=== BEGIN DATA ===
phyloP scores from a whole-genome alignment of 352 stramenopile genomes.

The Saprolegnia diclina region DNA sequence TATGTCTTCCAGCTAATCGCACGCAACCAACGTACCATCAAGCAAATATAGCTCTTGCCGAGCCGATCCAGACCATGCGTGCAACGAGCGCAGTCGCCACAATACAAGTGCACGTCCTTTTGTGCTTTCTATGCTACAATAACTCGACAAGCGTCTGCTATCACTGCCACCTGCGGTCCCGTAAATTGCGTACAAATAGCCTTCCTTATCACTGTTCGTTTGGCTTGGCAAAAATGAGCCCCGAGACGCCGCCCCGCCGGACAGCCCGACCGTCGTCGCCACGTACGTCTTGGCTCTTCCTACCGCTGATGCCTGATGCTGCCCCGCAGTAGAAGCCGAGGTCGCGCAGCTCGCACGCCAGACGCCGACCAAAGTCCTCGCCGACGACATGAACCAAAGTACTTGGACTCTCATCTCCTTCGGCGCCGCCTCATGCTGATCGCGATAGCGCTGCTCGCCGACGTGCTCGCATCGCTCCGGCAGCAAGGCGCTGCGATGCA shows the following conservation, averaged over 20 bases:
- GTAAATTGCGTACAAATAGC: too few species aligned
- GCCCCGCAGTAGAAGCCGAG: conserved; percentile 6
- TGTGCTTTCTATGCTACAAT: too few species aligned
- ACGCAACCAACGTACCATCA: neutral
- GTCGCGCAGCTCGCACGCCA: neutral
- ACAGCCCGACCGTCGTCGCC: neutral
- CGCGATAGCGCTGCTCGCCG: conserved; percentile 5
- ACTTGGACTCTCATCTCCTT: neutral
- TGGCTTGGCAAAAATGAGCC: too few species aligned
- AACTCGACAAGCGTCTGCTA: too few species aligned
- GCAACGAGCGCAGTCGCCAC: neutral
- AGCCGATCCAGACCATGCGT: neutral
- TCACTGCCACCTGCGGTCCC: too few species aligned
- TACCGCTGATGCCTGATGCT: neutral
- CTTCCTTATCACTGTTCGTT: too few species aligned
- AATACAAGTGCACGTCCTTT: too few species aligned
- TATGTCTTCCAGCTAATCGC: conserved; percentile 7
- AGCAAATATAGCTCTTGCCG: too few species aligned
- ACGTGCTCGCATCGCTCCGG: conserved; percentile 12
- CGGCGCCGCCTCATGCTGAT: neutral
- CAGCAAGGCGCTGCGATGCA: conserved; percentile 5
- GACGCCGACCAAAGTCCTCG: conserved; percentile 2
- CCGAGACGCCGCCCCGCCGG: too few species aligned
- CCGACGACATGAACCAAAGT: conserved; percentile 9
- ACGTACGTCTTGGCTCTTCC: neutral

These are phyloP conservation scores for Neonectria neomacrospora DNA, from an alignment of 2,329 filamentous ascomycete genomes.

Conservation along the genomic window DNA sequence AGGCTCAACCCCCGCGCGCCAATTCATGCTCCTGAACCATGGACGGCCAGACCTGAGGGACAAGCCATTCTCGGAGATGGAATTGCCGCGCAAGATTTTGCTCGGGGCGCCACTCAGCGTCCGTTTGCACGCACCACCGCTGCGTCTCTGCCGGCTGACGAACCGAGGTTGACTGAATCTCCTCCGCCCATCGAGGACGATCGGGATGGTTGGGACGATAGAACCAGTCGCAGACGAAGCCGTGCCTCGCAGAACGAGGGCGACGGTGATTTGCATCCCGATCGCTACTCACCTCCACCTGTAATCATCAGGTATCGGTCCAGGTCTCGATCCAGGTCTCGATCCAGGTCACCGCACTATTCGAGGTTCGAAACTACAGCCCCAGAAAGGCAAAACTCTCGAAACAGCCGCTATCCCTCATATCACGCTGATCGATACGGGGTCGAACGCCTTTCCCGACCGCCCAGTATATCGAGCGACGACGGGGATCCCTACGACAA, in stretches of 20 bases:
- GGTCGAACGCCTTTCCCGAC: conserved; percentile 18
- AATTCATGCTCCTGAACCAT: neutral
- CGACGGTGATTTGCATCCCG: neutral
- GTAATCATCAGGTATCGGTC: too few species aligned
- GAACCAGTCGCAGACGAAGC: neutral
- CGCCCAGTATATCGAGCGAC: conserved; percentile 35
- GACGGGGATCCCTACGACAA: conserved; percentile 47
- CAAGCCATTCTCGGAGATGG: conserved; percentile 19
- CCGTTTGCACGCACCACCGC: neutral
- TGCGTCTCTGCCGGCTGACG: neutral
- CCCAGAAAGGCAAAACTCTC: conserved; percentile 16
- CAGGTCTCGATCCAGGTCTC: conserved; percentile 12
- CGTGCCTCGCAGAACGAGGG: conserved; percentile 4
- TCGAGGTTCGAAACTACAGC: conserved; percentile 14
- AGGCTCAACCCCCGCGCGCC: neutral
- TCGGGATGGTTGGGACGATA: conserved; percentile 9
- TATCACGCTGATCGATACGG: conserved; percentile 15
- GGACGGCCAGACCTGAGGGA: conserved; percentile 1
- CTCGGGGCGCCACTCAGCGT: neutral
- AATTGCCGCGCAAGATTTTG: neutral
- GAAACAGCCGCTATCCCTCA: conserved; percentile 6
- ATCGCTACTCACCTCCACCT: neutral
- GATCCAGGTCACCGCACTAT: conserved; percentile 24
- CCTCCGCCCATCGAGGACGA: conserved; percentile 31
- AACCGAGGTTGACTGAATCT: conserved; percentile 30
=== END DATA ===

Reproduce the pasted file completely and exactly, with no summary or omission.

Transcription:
phyloP scores from a whole-genome alignment of 352 stramenopile genomes.

The Saprolegnia diclina region DNA sequence TATGTCTTCCAGCTAATCGCACGCAACCAACGTACCATCAAGCAAATATAGCTCTTGCCGAGCCGATCCAGACCATGCGTGCAACGAGCGCAGTCGCCACAATACAAGTGCACGTCCTTTTGTGCTTTCTATGCTACAATAACTCGACAAGCGTCTGCTATCACTGCCACCTGCGGTCCCGTAAATTGCGTACAAATAGCCTTCCTTATCACTGTTCGTTTGGCTTGGCAAAAATGAGCCCCGAGACGCCGCCCCGCCGGACAGCCCGACCGTCGTCGCCACGTACGTCTTGGCTCTTCCTACCGCTGATGCCTGATGCTGCCCCGCAGTAGAAGCCGAGGTCGCGCAGCTCGCACGCCAGACGCCGACCAAAGTCCTCGCCGACGACATGAACCAAAGTACTTGGACTCTCATCTCCTTCGGCGCCGCCTCATGCTGATCGCGATAGCGCTGCTCGCCGACGTGCTCGCATCGCTCCGGCAGCAAGGCGCTGCGATGCA shows the following conservation, averaged over 20 bases:
- GTAAATTGCGTACAAATAGC: too few species aligned
- GCCCCGCAGTAGAAGCCGAG: conserved; percentile 6
- TGTGCTTTCTATGCTACAAT: too few species aligned
- ACGCAACCAACGTACCATCA: neutral
- GTCGCGCAGCTCGCACGCCA: neutral
- ACAGCCCGACCGTCGTCGCC: neutral
- CGCGATAGCGCTGCTCGCCG: conserved; percentile 5
- ACTTGGACTCTCATCTCCTT: neutral
- TGGCTTGGCAAAAATGAGCC: too few species aligned
- AACTCGACAAGCGTCTGCTA: too few species aligned
- GCAACGAGCGCAGTCGCCAC: neutral
- AGCCGATCCAGACCATGCGT: neutral
- TCACTGCCACCTGCGGTCCC: too few species aligned
- TACCGCTGATGCCTGATGCT: neutral
- CTTCCTTATCACTGTTCGTT: too few species aligned
- AATACAAGTGCACGTCCTTT: too few species aligned
- TATGTCTTCCAGCTAATCGC: conserved; percentile 7
- AGCAAATATAGCTCTTGCCG: too few species aligned
- ACGTGCTCGCATCGCTCCGG: conserved; percentile 12
- CGGCGCCGCCTCATGCTGAT: neutral
- CAGCAAGGCGCTGCGATGCA: conserved; percentile 5
- GACGCCGACCAAAGTCCTCG: conserved; percentile 2
- CCGAGACGCCGCCCCGCCGG: too few species aligned
- CCGACGACATGAACCAAAGT: conserved; percentile 9
- ACGTACGTCTTGGCTCTTCC: neutral

These are phyloP conservation scores for Neonectria neomacrospora DNA, from an alignment of 2,329 filamentous ascomycete genomes.

Conservation along the genomic window DNA sequence AGGCTCAACCCCCGCGCGCCAATTCATGCTCCTGAACCATGGACGGCCAGACCTGAGGGACAAGCCATTCTCGGAGATGGAATTGCCGCGCAAGATTTTGCTCGGGGCGCCACTCAGCGTCCGTTTGCACGCACCACCGCTGCGTCTCTGCCGGCTGACGAACCGAGGTTGACTGAATCTCCTCCGCCCATCGAGGACGATCGGGATGGTTGGGACGATAGAACCAGTCGCAGACGAAGCCGTGCCTCGCAGAACGAGGGCGACGGTGATTTGCATCCCGATCGCTACTCACCTCCACCTGTAATCATCAGGTATCGGTCCAGGTCTCGATCCAGGTCTCGATCCAGGTCACCGCACTATTCGAGGTTCGAAACTACAGCCCCAGAAAGGCAAAACTCTCGAAACAGCCGCTATCCCTCATATCACGCTGATCGATACGGGGTCGAACGCCTTTCCCGACCGCCCAGTATATCGAGCGACGACGGGGATCCCTACGACAA, in stretches of 20 bases:
- GGTCGAACGCCTTTCCCGAC: conserved; percentile 18
- AATTCATGCTCCTGAACCAT: neutral
- CGACGGTGATTTGCATCCCG: neutral
- GTAATCATCAGGTATCGGTC: too few species aligned
- GAACCAGTCGCAGACGAAGC: neutral
- CGCCCAGTATATCGAGCGAC: conserved; percentile 35
- GACGGGGATCCCTACGACAA: conserved; percentile 47
- CAAGCCATTCTCGGAGATGG: conserved; percentile 19
- CCGTTTGCACGCACCACCGC: neutral
- TGCGTCTCTGCCGGCTGACG: neutral
- CCCAGAAAGGCAAAACTCTC: conserved; percentile 16
- CAGGTCTCGATCCAGGTCTC: conserved; percentile 12
- CGTGCCTCGCAGAACGAGGG: conserved; percentile 4
- TCGAGGTTCGAAACTACAGC: conserved; percentile 14
- AGGCTCAACCCCCGCGCGCC: neutral
- TCGGGATGGTTGGGACGATA: conserved; percentile 9
- TATCACGCTGATCGATACGG: conserved; percentile 15
- GGACGGCCAGACCTGAGGGA: conserved; percentile 1
- CTCGGGGCGCCACTCAGCGT: neutral
- AATTGCCGCGCAAGATTTTG: neutral
- GAAACAGCCGCTATCCCTCA: conserved; percentile 6
- ATCGCTACTCACCTCCACCT: neutral
- GATCCAGGTCACCGCACTAT: conserved; percentile 24
- CCTCCGCCCATCGAGGACGA: conserved; percentile 31
- AACCGAGGTTGACTGAATCT: conserved; percentile 30